Determinants of Objectively Measured Physical Functional Performance in Early to Mid-stage Parkinson Disease

Parkinson disease (PD) could result in functional limitations through both motor and nonmotor symptoms. Although patients with advanced disease have well-documented and profound functional limitations, less is known about the determinants of function in early to mid-stage disease where interventions may be more likely to benefit and preserve function. The aim of this study was to identify motor, cognitive, and gait determinants of physical functional performance in patients with early to mid-stage PD. This was a secondary analysis of cross-sectional baseline data from a randomized clinical trial of exercise. The study was comprised of 121 patients with early to mid-stage PD. The functional performance outcomes included the following: the Continuous Scale Functional Performance Test (CS-PFP; primary outcome); the timed Up and Go test (TUG); and Section 2 (Activities of Daily Living) of the Unified Parkinson’s Disease Rating Scale (UPDRS). Explanatory variables included measures of disease severity, motor function, cognitive function, balance, and gait. Stepwise linear regression models were used to determine correlations between explanatory variables and outcome measures. In the regression models, the CS-PFP significantly correlated with walking endurance (Six-Minute Walk Test; r2= 0.12, P< .0001), turning ability (360° Turn Test; r2= 0.03, P= .002), attention (Brief Test of Attention; r2= 0.01, P= .03), overall cognitive status (Mini–Mental State Examination; r2= 0.01, P= .04), and bradykinesia (timed tapping; r2= 0.02, P= .02). The TUG significantly correlated with walking speed (5-Meter Walk Test; r2= 0.33, P< .0001), stride length (r2= 0.25, P< .0001), turning ability (360° turn, r2= 0.05, P= .0003), and attention (r2= 0.016, P= .03). Section 2 of the UPDRS was significantly correlated with endurance (r2= 0.09, P< .0001), turning ability (r2= 0.03, P= .001), and attention (r2= 0.01, P= .03).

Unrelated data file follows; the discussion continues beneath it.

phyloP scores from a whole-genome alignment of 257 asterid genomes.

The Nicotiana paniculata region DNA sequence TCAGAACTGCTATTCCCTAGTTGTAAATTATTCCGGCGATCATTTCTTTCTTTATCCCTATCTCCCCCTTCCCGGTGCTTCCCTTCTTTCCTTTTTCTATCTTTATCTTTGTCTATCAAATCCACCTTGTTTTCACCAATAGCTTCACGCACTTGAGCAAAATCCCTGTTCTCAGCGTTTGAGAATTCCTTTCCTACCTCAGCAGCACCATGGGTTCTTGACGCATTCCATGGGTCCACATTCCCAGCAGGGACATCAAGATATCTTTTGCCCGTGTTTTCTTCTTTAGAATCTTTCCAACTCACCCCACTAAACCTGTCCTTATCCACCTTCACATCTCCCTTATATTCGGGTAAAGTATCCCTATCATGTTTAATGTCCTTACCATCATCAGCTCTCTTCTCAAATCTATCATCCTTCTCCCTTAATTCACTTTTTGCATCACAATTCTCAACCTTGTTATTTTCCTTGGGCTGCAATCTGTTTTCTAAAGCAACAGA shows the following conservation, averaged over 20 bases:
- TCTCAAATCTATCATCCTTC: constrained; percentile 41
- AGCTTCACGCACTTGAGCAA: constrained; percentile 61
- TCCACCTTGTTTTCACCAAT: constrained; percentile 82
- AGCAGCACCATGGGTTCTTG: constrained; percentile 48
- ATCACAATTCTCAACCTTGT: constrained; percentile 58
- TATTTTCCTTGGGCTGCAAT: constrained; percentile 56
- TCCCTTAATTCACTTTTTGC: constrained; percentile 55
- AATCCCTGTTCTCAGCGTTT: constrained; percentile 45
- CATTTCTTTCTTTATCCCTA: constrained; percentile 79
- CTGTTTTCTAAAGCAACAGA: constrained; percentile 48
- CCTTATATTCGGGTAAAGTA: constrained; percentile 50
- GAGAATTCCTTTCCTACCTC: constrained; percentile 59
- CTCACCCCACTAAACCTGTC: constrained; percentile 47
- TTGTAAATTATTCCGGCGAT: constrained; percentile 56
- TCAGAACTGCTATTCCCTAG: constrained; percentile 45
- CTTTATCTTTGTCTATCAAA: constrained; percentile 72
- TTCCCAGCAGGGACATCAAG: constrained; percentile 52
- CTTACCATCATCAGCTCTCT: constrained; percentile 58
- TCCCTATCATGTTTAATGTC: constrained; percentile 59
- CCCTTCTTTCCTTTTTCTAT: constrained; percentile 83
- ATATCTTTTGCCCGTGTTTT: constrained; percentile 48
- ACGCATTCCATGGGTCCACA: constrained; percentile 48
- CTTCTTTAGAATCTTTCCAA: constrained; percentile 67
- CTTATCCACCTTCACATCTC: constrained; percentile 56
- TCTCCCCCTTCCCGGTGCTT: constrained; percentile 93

Gait, motor, and cognitive function all contribute to objectively measured global functional ability in mild to moderate PD. Subjectively measured functional activity outcomes might underestimate the effect of motor as well as nonmotor symptoms.

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